The restore pulse generator 32 is, however, enabled only when the tag pulse is detected in a tagging pulse detector 34. In only the predetermined horizontal line interval will the tag pulse be followed by a timing pulse. The tagging pulse detector will therefore provide an output only during the predetermined horizontal line interval or time slot. This output is applied to an authorization code detector 36 in which the timing pulses are counted. Only when the tagging pulse detector output occurs during the predetermined horizontal line corresponding to the timing pulse count, does the authorization code detector 36 enable the restore pulse generator 32. Unless the predetermined line number is known, the authorization code will not be detected and the scrambled TV signal will proceed out of the RF output of the set top converter to the TV receiver. The authorization code may be changed from time to time to further thwart the unauthorized use of premium programming.
It will therefore be seen that the method and system of the invention provides for generating of tagging pulses which correspond to at least one predetermined line in each picture field of the TV signal which are scrambled and transmitted with the tagging pulses to the receiving stations. At the receiving stations the reception of the tagging pulses with their corresponding line are identified and then, and only then, are the TV signals descrambled at the receiving station.
Referring next to FIG. 3 the preminum channel input from the set top converter is fed to a switchable gain amplifier 40 which serves as the variable attenuator. This amplifier passes the signal unaltered with a gain of 0 dB during the information portion of each horizontal line. During the horizontal retrace where the horizontal sync pulse (blanking plus sync tip) occurs, the gain of the amplifier 40 is increased by 6 dB. This increase in gain restores the correct level of the signal during the horizontal interval. The restoring pulse is provided by the circuitry responsive to the timing pulses which is discussed below. The variable attenuator 22 in the scrambler (FIG. 1) attenuates the signal by 6 dB to effectively drop the sync tips below the typical picture level. Therefore, increasing the gain by a corresponding 6 dB restores the correct sync to picture level. To detect the timing and tagging pulses, there is provided a sound carrier AM demodulator and pulse detector circuit 42. The demodulator is tuned to the sound carrier frequency and provides discrimination so as to isolate the video signal spectrum. The timing signals modulated on the sound or audio carrier and the tagging signals which precede them on the predetermined horizontal line are detected for use in providing the restore pulse to the switchable gain amplifier and for decoding purposes to determine if descrambling is authorized.
The output pulses from the demodulator and pulse detector 42 trigger a horizontal sync insertion delay timer 44. This timer may be a digital logic circuit with counters to provide the delay time, or a one-shot. The timer outputs an 11 microsecond pulse aligned with the horizontal blanking interval. This pulse is the restore pulse which will switch the amplifier 40 to the 6 dB gain condition and descramble the TV signal. An AND gate 46 controls the application of the restore pulse to the amplifier 40. The restore pulse is applied only if the descrambling system is authorized to descramble the premium channel programming.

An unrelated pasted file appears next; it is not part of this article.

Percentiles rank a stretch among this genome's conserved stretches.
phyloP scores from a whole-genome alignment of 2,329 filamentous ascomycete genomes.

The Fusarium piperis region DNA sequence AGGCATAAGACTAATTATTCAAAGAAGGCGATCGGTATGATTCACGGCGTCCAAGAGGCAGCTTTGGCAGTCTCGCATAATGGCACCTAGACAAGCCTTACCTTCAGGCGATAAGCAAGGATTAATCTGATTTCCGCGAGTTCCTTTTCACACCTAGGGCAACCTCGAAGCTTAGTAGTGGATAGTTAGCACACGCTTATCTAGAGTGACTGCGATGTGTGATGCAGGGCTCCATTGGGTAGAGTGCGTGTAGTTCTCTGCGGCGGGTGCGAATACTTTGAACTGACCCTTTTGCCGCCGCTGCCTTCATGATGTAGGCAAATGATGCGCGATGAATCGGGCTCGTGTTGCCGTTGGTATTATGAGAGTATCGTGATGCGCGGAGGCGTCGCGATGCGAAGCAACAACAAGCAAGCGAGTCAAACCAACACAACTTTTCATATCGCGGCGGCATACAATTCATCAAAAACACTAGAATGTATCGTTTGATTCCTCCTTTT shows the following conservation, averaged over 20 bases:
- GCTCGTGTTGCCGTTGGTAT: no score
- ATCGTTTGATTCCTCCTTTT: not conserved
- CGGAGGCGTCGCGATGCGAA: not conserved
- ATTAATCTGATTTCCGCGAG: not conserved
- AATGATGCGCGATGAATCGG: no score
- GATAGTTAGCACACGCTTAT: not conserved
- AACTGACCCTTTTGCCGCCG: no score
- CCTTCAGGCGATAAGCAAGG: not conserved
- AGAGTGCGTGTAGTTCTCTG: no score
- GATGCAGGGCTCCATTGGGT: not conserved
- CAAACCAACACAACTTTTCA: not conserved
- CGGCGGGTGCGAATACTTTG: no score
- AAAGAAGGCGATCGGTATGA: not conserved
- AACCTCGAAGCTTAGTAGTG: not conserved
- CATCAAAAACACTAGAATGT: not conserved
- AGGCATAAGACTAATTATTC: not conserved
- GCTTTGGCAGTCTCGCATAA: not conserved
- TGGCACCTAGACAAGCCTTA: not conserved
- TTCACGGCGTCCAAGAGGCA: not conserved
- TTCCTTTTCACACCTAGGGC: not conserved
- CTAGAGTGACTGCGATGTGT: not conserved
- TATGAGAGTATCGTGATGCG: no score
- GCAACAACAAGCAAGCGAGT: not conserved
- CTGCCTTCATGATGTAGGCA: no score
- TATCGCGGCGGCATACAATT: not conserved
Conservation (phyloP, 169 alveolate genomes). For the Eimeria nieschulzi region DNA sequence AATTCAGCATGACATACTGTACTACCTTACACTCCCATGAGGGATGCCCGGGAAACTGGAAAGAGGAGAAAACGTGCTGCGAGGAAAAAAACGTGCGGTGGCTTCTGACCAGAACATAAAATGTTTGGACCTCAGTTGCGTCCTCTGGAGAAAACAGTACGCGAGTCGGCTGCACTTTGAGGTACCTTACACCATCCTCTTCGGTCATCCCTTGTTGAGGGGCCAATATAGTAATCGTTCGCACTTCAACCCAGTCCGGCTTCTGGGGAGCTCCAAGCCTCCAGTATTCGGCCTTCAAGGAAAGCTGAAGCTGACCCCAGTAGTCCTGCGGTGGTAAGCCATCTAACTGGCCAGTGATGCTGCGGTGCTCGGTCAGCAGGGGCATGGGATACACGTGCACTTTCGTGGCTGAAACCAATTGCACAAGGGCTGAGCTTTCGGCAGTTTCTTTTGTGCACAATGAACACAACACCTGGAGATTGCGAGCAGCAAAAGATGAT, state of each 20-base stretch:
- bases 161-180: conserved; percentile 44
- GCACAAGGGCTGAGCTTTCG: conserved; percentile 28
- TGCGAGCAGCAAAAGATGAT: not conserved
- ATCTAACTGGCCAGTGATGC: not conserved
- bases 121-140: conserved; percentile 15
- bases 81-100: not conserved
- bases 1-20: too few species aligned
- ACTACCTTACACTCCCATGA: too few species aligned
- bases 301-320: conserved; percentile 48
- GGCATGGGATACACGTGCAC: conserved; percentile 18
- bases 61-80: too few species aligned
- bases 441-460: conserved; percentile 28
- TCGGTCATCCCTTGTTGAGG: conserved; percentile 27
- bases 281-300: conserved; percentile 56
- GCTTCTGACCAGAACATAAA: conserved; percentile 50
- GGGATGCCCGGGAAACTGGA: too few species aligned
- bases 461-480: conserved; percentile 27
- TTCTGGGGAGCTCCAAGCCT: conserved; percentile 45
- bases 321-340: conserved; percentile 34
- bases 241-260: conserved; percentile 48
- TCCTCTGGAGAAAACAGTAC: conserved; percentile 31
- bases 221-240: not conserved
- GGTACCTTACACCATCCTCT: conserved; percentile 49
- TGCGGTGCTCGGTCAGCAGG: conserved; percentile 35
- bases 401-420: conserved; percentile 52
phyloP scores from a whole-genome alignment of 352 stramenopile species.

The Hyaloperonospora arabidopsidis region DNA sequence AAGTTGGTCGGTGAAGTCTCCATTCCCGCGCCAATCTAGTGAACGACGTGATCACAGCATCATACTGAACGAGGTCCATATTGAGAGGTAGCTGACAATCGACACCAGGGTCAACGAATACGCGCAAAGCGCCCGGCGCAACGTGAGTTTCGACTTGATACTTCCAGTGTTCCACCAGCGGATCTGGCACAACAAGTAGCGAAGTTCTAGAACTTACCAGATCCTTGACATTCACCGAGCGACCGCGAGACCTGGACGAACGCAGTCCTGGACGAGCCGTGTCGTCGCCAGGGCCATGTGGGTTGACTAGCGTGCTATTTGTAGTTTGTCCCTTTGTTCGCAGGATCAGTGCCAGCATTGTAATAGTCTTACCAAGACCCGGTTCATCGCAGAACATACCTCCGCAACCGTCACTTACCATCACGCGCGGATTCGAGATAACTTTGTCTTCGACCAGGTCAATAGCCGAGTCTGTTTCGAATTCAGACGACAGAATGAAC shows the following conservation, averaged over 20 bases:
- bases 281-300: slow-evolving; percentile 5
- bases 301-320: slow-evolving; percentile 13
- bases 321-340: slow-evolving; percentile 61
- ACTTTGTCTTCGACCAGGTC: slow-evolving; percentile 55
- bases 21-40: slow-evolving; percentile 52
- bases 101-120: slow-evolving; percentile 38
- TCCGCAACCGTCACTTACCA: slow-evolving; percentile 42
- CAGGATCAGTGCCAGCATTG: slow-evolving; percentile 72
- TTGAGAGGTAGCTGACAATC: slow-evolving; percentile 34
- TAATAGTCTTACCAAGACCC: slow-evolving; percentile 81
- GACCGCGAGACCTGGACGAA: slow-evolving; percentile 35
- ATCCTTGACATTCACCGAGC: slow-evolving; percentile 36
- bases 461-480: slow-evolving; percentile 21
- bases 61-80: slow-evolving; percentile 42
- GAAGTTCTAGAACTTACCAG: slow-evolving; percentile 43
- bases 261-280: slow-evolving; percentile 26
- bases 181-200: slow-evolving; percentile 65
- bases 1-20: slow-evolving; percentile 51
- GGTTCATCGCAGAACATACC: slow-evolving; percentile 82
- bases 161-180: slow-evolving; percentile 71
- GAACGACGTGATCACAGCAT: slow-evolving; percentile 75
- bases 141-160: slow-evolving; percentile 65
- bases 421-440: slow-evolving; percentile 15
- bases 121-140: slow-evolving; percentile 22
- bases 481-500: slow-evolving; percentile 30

The authorization code detector is provided by much of the remaining circuitry shown in FIG. 3. Unless the authorization code is transmitted by sending the tagging pulse ahead of the timing pulse during the predetermined horizontal line, the AND gate remains inhibited and the switchable gain amplifier 40 is disabled from descrambling the TV signal.
A two-bit shift register 48 consisting of two D flip-flops 50 and 52 detects the presence of the tagging pulse preceding the timing pulse. The first stage 50 of the register 48 toggles to the "high" state when the first pulse is received. The second stage 52 of the register 48 toggles "high" only if a second pulse is received in the same horizontal line interval. This is because the shift register is reset by the output of the delay timer 44, shaped in a 1 microsecond one-shot 54 at the end of the horizontal line (i.e., during the horizontal pulse interval when sync tip insertion can occur).
A 9-bit binary counter 56 counts the current horizontal line since the last vertical retrace (i.e., from the beginning of the picture field). A vertical interval retrace detector 58 senses the absence of timing pulses during the vertical retrace interval and causes the counter 56 to reset to "0" just prior to the beginning of a new picture field. The counter 56 toggled and counts the timing and tag pulses which are applied to its count input from the first stage 50 of the register 48. The first cell flip-flop 50 provides a sharp transition to assure a proper count.